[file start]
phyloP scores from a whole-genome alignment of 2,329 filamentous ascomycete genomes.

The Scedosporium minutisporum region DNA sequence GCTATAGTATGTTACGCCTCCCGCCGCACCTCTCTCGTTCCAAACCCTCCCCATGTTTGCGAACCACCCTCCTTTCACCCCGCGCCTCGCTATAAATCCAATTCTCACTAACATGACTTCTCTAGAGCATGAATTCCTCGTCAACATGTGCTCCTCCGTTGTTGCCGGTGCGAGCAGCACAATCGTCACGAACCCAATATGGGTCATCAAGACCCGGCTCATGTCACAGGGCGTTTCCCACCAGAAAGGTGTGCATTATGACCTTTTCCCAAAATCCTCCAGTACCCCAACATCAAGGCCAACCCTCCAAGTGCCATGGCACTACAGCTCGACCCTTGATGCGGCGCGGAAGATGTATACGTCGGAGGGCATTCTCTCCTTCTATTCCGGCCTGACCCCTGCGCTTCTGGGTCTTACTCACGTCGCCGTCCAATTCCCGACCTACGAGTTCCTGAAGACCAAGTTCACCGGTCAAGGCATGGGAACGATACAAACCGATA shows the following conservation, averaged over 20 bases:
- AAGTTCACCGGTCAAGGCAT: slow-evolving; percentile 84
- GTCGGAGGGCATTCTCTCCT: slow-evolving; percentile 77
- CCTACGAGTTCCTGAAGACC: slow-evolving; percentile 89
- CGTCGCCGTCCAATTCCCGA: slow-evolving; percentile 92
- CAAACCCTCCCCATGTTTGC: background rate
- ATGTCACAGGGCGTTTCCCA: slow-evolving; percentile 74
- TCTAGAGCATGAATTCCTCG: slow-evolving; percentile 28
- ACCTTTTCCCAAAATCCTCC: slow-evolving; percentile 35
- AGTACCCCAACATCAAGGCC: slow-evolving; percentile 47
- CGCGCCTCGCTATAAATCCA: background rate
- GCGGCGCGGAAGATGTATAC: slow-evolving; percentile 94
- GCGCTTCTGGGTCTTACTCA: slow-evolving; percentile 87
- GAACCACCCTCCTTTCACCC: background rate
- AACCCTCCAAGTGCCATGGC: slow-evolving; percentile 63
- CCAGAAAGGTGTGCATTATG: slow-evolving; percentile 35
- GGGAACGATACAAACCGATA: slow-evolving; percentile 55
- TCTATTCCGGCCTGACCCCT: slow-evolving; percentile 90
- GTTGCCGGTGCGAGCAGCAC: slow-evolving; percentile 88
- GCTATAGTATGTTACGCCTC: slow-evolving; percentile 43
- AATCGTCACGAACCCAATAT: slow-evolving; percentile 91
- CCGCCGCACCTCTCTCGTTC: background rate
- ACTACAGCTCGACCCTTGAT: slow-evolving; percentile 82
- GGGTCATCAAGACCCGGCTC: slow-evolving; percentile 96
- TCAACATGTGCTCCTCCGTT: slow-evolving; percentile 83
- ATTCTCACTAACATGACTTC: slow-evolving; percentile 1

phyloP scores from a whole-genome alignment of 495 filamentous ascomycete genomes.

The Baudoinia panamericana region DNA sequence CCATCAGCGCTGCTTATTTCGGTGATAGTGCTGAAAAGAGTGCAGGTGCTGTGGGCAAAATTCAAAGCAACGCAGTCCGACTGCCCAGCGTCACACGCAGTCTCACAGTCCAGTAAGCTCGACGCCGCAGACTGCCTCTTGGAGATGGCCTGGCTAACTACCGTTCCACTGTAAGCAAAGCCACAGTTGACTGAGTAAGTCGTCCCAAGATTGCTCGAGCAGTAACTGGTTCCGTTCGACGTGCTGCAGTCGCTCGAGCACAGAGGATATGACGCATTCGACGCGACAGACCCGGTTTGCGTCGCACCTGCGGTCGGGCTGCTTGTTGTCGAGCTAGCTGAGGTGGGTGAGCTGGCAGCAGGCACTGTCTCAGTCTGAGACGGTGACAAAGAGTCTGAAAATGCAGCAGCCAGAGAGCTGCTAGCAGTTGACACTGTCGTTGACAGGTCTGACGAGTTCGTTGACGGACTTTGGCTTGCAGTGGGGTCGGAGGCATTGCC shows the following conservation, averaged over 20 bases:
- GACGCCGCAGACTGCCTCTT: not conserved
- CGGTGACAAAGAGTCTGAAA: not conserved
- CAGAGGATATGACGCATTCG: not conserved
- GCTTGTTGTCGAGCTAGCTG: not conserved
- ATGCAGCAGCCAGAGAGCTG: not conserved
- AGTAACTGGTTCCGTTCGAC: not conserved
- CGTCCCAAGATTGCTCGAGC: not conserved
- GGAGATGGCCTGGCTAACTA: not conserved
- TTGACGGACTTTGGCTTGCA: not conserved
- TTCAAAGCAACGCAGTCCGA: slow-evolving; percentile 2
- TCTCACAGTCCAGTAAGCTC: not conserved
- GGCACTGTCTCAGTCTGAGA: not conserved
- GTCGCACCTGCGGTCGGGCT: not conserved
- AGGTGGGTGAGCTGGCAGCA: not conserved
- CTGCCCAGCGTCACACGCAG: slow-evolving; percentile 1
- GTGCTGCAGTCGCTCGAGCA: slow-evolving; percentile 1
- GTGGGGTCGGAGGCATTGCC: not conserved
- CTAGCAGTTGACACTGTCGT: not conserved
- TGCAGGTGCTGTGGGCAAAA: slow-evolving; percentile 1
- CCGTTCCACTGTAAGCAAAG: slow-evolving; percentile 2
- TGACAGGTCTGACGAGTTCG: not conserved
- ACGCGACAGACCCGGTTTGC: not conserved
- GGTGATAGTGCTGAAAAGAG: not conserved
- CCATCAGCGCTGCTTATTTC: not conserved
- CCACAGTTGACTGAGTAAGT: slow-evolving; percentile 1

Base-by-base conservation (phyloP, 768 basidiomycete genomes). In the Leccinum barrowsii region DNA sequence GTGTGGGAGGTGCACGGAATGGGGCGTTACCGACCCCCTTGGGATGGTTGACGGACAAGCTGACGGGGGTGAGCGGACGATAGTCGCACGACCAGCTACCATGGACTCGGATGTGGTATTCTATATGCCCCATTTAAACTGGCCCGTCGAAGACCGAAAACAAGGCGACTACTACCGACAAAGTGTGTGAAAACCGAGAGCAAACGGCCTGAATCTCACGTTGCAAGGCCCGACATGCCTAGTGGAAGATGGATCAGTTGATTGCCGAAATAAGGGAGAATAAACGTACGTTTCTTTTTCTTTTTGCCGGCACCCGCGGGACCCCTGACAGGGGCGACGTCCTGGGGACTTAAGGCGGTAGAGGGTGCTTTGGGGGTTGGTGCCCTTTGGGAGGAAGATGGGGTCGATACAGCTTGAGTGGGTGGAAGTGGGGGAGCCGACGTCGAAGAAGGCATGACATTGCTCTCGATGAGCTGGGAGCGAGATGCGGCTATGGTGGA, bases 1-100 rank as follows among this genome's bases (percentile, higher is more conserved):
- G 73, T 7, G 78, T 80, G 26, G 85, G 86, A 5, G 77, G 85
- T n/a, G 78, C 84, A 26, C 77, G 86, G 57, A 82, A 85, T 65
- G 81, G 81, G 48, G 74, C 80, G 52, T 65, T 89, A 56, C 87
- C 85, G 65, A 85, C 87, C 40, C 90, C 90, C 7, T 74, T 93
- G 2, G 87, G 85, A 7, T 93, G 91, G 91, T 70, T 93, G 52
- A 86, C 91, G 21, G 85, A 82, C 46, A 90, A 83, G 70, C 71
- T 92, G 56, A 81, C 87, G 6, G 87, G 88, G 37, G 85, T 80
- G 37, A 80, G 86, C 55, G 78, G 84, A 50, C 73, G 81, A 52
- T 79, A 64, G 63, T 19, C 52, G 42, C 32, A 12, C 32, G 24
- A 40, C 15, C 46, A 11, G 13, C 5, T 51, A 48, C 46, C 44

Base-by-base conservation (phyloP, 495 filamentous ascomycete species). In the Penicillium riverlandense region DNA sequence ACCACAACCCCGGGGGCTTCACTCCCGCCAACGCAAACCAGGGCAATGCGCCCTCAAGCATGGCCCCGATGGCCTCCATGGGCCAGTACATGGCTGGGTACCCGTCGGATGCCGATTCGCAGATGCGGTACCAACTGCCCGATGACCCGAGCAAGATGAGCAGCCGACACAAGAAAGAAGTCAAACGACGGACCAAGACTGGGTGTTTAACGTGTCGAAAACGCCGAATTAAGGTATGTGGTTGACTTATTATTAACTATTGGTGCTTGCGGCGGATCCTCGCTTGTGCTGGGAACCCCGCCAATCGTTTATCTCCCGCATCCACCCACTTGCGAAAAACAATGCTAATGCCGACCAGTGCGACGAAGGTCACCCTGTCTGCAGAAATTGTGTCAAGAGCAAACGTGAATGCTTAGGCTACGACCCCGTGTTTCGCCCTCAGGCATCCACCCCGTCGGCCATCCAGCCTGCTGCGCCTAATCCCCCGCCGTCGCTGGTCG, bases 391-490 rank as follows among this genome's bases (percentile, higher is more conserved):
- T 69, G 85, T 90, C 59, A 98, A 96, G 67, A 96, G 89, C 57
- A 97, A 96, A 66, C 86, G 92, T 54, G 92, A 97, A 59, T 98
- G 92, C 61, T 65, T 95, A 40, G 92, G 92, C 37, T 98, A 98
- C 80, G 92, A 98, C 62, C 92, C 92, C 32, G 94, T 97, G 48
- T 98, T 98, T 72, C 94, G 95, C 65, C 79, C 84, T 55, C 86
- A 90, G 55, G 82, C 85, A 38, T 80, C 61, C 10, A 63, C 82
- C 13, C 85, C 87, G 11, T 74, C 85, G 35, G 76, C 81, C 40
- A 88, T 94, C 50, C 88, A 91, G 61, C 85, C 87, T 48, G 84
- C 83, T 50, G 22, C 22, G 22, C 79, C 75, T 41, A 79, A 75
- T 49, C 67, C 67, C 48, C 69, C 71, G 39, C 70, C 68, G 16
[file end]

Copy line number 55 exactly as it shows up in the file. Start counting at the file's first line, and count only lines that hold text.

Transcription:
Base-by-base conservation (phyloP, 768 basidiomycete genomes). In the Leccinum barrowsii region DNA sequence GTGTGGGAGGTGCACGGAATGGGGCGTTACCGACCCCCTTGGGATGGTTGACGGACAAGCTGACGGGGGTGAGCGGACGATAGTCGCACGACCAGCTACCATGGACTCGGATGTGGTATTCTATATGCCCCATTTAAACTGGCCCGTCGAAGACCGAAAACAAGGCGACTACTACCGACAAAGTGTGTGAAAACCGAGAGCAAACGGCCTGAATCTCACGTTGCAAGGCCCGACATGCCTAGTGGAAGATGGATCAGTTGATTGCCGAAATAAGGGAGAATAAACGTACGTTTCTTTTTCTTTTTGCCGGCACCCGCGGGACCCCTGACAGGGGCGACGTCCTGGGGACTTAAGGCGGTAGAGGGTGCTTTGGGGGTTGGTGCCCTTTGGGAGGAAGATGGGGTCGATACAGCTTGAGTGGGTGGAAGTGGGGGAGCCGACGTCGAAGAAGGCATGACATTGCTCTCGATGAGCTGGGAGCGAGATGCGGCTATGGTGGA, bases 1-100 rank as follows among this genome's bases (percentile, higher is more conserved):